The relationship began on a visit to the Galapagos Islands. She spoke English. He, mostly Spanish. They got by using parts of both languages.
After she returned to the United States, the letters started arriving. Some long, others more like notes. Fifty words here. Another 100 the next week. But she couldn't read Spanish. She needed to understand every nuance, vital in matters of the heart.
She turned to Day Translations. The job wasn't expensive, just $5 for the short ones.
And it worked. After a year of letters, the couple met again.
"I don't know if they lived happily ever after, but I like to think so," said Sean Hopwood, founder and president of Day Translations.
Hopwood runs the company from an office across from International Plaza in Tampa. These days he makes much more money from law firms that need contracts translated or programmers who want video games dubbed into 50 languages. But he'll still take the small jobs, the clients who pay $40 to get their Haitian, Mexican or Polish birth certificates translated into English.
Describing his business with machine-gun intensity, Hopwood moves from topic to topic with nary a breath. He stops to apologize for talking so much, then leaps into a description of how technology is influencing the translation industry. Passion, vision, guts — he's got the entrepreneur's trifecta.
Day Translations is the type of small, relatively unknown business that underpins so much of Tampa Bay's economy.
They won't all be successes. Some might be one bad decision away from failing or picking up the pieces after an epic collapse. But their stories give us a glimpse into the entrepreneurial spirit and what makes our economy tick.
• • •
Hopwood, now 39, stumbled into his startup. It helped that he had an early interest in languages. Childhood friend Kon Champavannaraph remembers 12-year-old Hopwood standing in his kitchen speaking to his Laotian parents, a Lao-English dictionary in his hand.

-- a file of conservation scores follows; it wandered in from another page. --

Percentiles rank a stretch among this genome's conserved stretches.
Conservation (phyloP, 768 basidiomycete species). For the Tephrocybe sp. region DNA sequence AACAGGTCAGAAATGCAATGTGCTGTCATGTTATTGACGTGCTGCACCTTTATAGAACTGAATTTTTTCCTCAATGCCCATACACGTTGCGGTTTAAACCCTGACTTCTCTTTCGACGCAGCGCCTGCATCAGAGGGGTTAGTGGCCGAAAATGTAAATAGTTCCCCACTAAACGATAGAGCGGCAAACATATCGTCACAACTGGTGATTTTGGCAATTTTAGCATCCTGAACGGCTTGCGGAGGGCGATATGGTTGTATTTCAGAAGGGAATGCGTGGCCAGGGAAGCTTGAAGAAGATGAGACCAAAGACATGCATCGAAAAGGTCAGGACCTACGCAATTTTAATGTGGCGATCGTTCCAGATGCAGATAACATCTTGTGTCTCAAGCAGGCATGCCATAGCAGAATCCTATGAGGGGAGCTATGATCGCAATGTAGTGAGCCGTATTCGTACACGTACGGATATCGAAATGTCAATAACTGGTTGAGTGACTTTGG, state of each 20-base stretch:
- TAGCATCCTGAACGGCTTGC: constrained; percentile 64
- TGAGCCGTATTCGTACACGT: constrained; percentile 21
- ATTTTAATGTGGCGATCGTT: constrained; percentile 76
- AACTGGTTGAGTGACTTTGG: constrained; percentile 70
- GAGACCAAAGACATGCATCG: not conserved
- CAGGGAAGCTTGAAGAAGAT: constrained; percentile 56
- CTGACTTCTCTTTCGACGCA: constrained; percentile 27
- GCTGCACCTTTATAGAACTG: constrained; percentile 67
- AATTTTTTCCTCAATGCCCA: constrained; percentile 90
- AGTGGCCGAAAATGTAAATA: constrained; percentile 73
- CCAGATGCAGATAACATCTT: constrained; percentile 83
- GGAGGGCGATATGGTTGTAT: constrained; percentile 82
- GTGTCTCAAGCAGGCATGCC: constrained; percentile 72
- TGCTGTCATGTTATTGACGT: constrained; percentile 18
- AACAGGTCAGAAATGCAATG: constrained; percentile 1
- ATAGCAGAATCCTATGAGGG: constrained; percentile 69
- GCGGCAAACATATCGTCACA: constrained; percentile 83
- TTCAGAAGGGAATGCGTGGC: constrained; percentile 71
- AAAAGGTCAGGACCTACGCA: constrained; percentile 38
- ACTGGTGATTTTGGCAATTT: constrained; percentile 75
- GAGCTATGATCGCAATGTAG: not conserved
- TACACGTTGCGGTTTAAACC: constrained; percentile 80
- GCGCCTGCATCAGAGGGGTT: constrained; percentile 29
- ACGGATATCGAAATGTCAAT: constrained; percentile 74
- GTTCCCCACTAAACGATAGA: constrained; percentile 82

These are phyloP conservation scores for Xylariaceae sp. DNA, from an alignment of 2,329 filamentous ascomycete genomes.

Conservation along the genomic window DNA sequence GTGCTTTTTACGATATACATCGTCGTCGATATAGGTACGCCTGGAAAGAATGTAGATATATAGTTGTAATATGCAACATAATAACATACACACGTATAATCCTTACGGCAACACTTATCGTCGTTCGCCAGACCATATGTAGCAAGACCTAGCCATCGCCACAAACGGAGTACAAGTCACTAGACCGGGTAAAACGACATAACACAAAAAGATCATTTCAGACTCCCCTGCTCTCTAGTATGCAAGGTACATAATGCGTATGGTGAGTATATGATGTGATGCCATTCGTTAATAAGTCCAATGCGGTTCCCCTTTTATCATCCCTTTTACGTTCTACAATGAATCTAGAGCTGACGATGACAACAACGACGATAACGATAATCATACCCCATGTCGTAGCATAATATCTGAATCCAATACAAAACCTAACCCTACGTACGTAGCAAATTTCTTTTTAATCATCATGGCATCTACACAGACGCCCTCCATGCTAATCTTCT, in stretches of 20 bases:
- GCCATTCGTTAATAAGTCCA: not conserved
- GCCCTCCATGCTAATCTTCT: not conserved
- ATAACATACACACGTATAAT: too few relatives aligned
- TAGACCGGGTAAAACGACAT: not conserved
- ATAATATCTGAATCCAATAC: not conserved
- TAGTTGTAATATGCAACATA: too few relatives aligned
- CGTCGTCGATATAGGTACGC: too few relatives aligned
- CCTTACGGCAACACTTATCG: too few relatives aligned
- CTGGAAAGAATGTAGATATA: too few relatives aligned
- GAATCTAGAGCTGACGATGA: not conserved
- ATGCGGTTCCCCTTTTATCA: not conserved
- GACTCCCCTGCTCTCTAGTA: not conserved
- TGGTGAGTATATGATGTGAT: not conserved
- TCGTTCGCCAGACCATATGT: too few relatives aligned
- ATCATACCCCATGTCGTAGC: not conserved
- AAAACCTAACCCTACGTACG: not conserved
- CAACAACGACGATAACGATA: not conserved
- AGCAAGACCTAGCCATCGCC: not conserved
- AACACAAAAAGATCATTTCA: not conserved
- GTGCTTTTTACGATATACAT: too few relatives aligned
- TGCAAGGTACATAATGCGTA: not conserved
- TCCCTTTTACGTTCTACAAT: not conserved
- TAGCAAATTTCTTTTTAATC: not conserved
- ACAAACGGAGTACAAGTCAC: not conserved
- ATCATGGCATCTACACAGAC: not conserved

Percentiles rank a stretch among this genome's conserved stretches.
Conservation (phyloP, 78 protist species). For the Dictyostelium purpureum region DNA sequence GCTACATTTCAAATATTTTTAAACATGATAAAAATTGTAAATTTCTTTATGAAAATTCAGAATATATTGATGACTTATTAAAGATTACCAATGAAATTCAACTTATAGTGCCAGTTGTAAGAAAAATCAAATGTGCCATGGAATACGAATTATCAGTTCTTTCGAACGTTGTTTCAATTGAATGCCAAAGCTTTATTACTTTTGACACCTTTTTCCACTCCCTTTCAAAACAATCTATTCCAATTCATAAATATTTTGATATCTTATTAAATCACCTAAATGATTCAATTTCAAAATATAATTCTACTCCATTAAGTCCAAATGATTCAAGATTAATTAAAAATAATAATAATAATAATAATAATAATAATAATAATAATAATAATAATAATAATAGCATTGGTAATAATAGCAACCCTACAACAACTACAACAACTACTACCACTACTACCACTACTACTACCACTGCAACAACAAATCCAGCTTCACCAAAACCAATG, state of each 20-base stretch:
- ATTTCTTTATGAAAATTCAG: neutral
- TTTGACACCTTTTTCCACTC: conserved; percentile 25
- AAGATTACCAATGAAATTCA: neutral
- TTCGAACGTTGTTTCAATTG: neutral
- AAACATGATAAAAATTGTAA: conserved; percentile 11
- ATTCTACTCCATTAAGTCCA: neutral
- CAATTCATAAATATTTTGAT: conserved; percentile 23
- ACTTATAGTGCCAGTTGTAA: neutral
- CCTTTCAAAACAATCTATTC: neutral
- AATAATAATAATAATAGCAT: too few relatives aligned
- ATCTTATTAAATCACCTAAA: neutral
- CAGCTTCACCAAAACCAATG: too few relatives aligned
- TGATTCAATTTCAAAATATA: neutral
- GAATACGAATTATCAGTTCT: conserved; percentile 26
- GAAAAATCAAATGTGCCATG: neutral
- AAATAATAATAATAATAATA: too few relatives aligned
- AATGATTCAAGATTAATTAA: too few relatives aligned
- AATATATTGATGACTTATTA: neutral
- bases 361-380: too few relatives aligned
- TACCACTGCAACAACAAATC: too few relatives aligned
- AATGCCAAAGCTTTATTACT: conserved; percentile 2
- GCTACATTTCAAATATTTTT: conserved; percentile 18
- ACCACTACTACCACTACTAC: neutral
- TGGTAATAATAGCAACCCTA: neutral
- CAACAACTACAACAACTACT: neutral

"He'd make up these crazy sentences," said Champavannaraph, "and everyone would laugh."
Hopwood never mastered Lao, but he picked up Spanish in grade school. As an undergrad at the University of South Florida, he added Arabic, cementing it with an intensive program in Morocco. Later he learned French.
In 2003, he graduated with an international studies degree and went to work as an interpreter and translator for a local law firm and Moffitt Cancer Center. But he wasn't earning much money and had an itch for business, which drew him back to USF, where he earned an MBA.
Hopwood joined an import-export business, but got laid off. As he looked for work, he did odd jobs to pay the rent, including delivering flowers. He also went door to door asking businesses if they needed translations. His first client, a church, hired him to translate a pamphlet into Spanish. It paid $50.
"Get the door closed in your face enough times and you learn a lot about rejection and salesmanship," he said.
About a month later, a company that manufactured a crepe maker asked him to translate its manual into Spanish. He earned $6,000. The entrepreneurial lightbulb went off.
Daniel James Scott was an adviser at the Small Business Consulting and Training Resource Center in Tampa when Hopwood walked through the door in 2007. He described Hopwood as "an absolute sponge," someone who soaked up everything he could about marketing, human resources and leadership.